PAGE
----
The legacy of a retired Fort Wayne firefighter will live on in the form of a lifesaving thermal imaging camera donated to the Huntington Fire Department, thanks to a joint effort by the firefighter's friends and family and 500 For Life.

Frank Buonanotte, founder of 500 For Life, presented the camera to Huntington Mayor Steve Updike and Huntington Fire Chief Matthew Armstrong in memory of the late Capt. Donald K. Derrow during a ceremony at the Southside Fire Station in Huntington on Thursday, Jan. 21.

Local Ducks Unlimited chapter helping fight for area’s waterfowl

John Block, chairman of the Huntington Hills chapter of Ducks Unlimited, stands with the 1999 and 2000 Top Flight Awards the chapter received from the national DU organization in recognition of the chapter’s fund-raising and involvement efforts.
Photo by Matt Murphy.

Originally published Jan. 21, 2010.

This spring, take a minute to watch the skies over Huntington County, as thousands of migratory birds pass through to return north for the summer.

Many of these birds, especially ducks and geese, will stop to rest in the area only to continue flying the next day. The rest will make their summer home in the county, to the delight of bird-watchers and hunters alike.

Robotics team doubles up its efforts to score well at Purdue

Robotics team members (from left) Sam Kratzer, John David Paff and Samir Shaikh put their robot through its paces after the machine was unveiled on Monday, Feb. 22, in the Community Building at Hier’s Park.
Photo by Cindy Klepper.

Five years of experience - combined with a little extra money this year - had robotics fans seeing double earlier this week.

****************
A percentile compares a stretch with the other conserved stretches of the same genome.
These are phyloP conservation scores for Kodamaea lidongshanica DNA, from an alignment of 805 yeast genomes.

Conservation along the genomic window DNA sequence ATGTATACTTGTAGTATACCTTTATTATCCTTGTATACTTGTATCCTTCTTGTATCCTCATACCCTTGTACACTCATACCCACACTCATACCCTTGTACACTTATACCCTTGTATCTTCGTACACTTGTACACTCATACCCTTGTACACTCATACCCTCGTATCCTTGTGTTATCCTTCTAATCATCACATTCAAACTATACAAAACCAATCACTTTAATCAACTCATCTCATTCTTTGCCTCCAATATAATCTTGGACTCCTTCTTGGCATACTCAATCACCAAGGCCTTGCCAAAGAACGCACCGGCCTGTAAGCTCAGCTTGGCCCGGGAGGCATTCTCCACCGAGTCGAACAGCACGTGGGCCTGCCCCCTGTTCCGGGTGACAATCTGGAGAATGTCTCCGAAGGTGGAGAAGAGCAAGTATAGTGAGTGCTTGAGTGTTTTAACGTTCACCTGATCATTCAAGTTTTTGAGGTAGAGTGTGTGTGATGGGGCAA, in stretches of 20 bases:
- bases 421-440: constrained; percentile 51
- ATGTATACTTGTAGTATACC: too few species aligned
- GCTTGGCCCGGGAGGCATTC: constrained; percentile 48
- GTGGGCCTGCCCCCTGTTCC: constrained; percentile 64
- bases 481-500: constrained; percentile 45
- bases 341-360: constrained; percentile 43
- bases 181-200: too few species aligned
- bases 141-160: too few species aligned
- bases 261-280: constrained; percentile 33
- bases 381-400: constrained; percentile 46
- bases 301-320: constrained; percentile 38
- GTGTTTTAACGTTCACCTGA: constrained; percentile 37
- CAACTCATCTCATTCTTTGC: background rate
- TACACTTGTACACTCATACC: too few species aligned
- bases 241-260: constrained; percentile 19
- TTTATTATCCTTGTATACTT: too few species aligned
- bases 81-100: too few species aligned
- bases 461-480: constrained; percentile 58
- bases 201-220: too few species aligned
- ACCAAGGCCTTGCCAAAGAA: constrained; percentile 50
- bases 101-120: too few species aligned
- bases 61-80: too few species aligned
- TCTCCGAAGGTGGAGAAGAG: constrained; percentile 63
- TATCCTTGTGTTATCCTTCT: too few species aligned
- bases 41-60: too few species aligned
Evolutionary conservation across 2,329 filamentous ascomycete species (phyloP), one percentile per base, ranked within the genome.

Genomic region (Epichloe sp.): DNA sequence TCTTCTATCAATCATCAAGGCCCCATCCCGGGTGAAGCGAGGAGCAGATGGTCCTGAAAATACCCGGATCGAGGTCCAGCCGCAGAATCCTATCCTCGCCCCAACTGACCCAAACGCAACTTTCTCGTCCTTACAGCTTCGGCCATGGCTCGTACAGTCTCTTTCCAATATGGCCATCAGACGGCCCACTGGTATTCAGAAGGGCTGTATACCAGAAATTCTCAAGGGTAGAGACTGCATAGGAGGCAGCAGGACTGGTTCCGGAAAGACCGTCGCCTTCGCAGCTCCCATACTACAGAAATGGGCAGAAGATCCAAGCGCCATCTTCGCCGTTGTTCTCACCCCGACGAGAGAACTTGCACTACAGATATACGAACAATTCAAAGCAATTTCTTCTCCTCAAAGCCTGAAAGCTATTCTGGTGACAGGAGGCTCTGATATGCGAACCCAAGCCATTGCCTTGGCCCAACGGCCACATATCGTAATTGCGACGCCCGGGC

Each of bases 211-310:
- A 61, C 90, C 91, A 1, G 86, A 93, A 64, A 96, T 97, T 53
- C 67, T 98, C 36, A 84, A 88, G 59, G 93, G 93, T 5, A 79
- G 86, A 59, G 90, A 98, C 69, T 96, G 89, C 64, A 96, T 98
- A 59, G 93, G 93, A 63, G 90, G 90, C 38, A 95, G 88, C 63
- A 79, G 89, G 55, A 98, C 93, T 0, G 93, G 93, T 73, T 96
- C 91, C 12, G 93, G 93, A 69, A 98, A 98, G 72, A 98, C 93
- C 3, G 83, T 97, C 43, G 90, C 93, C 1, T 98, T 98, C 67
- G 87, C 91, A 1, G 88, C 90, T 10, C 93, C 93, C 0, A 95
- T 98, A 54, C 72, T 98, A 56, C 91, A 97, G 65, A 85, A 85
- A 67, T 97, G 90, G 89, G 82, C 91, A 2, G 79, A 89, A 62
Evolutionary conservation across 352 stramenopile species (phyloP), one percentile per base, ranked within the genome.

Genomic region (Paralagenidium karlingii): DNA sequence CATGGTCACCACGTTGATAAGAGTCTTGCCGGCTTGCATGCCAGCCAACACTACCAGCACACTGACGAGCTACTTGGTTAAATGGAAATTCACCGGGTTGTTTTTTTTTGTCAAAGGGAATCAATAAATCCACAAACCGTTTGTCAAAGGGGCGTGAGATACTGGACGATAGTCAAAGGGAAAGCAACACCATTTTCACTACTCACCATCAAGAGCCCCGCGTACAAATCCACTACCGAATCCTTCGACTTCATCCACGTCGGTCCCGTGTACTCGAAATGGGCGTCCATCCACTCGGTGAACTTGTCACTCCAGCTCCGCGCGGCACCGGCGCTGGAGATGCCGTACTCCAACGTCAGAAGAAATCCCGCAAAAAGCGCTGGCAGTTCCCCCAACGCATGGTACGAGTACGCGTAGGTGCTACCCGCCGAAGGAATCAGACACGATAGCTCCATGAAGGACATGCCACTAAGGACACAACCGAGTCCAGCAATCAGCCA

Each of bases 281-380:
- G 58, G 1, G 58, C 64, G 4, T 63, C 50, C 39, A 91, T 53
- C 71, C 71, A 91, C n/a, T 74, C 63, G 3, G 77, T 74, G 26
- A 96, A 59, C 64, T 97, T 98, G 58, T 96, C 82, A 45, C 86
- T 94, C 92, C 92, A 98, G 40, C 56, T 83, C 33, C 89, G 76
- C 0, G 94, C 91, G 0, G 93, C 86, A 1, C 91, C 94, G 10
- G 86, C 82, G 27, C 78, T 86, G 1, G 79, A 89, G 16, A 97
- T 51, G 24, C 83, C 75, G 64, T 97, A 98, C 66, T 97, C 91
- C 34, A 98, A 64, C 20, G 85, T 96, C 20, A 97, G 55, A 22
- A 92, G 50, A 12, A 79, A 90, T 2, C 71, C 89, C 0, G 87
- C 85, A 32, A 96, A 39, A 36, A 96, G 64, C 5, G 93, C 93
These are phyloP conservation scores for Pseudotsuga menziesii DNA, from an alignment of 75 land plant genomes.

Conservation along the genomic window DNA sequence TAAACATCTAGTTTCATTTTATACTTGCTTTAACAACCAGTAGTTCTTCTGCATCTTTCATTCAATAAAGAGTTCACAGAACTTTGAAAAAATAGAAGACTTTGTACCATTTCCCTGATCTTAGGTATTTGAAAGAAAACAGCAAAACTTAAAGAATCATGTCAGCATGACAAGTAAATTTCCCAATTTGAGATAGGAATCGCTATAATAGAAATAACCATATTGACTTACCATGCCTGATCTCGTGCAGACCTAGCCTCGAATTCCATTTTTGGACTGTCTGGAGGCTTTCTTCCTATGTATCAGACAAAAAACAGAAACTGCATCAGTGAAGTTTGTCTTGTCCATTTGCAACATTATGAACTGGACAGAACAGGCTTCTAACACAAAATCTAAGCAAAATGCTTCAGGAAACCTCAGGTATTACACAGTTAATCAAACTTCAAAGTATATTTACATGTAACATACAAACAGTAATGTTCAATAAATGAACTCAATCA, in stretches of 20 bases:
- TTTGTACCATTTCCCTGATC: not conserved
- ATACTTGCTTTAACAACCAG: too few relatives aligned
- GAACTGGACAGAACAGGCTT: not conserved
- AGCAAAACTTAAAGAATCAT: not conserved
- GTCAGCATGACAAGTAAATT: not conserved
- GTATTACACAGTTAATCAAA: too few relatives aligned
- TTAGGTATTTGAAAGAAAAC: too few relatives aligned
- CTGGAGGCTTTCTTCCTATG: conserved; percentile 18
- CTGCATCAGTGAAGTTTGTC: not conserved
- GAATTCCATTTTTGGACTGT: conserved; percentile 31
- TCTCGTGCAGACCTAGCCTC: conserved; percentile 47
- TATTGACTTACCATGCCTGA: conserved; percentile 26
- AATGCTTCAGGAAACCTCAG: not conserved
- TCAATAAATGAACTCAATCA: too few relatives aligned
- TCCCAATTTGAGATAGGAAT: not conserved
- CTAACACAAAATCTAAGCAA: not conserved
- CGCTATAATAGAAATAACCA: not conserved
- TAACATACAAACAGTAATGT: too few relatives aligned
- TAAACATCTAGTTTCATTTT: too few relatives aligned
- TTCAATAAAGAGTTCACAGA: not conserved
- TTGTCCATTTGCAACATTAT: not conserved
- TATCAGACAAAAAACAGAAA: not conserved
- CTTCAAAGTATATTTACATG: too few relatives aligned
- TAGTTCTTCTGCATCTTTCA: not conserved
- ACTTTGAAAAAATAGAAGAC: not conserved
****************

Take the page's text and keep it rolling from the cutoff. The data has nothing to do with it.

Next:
Moments after the robot  built by the Huntington County 4-H Robotics Team was unveiled on Monday, Feb. 22, a second robot, identical except for color, shot out from behind the curtain.

United REMC still lighting the way for rural residents

REMC employee Felix Vanner installs a new pole and transformer at a residence on West Maple Grove Road on Thursday, Jan. 14. The removal of a rotten pole and installation of the transformer was part of REMC’s improvement efforts.
Photo by Andre B. Laird.

Originally published Jan. 18, 2010.

Not more than 75 years ago, rural Huntington County was dark.

Farmers and others residing in the countryside were missed by the growing power grid that lighted towns throughout the county.

Then in 1936, then-President Franklin Roosevelt signed into law the Rural Electrification Act of 1936, part of the president's "Second New Deal" program, designed to bring electricity to rural areas all across the United States.

Huntington County was no exception.

Roanoke Public Library going strong in centennial year

Celia Bandelier, library director at Roanoke Public Library, says the library has been an asset to the community for 100 years as it marks its centennial birthday on Feb. 19..
Photo by Andre B. Laird.

February 19 will mark 100 years of operation and service by the Roanoke Public Library, which since its arrival, has been an integral thread in the fabric of the community.

According to library archives, a group of local women was the driving force behind talks for a library in 1909. On Feb. 5, 1909, the women met at an area United Brethren Church to discuss the specifics. Florence De Long was elected temporary chair of the committee and the Library Club was organized to sponsor a library in town.

Lincoln Elementary students, staff connect to namesake

Lincoln Elementary School Principal Adam Drummond (left)  speaks to students, teachers and community members at the ribbon-cutting ceremony for a log cabin replica of Abrahm Lincoln's boyhood home.
Photo by Matt Murphy.

A local elementary school has reconnected with its heritage, helping its students create a link between themselves and a man they have never met.

In recognition of the school's namesake, Lincoln Elementary School students and staff built a replica log cabin of former president Abraham Lincoln's boyhood home in Indiana as the culmination of the school's "Learning and Living the Lincoln Legacy" theme.

"We wanted to create a visual reminder of what it means to be a student at Lincoln Elementary," says Adam Drummond, principal.

Victory Noll Sisters want to give others a look into their lifestyle

Sister Rose Ann Kaiser of Victory Noll (right) speaks with an associate, Mary Alice Kelly, earlier this year at a meeting in Colorado.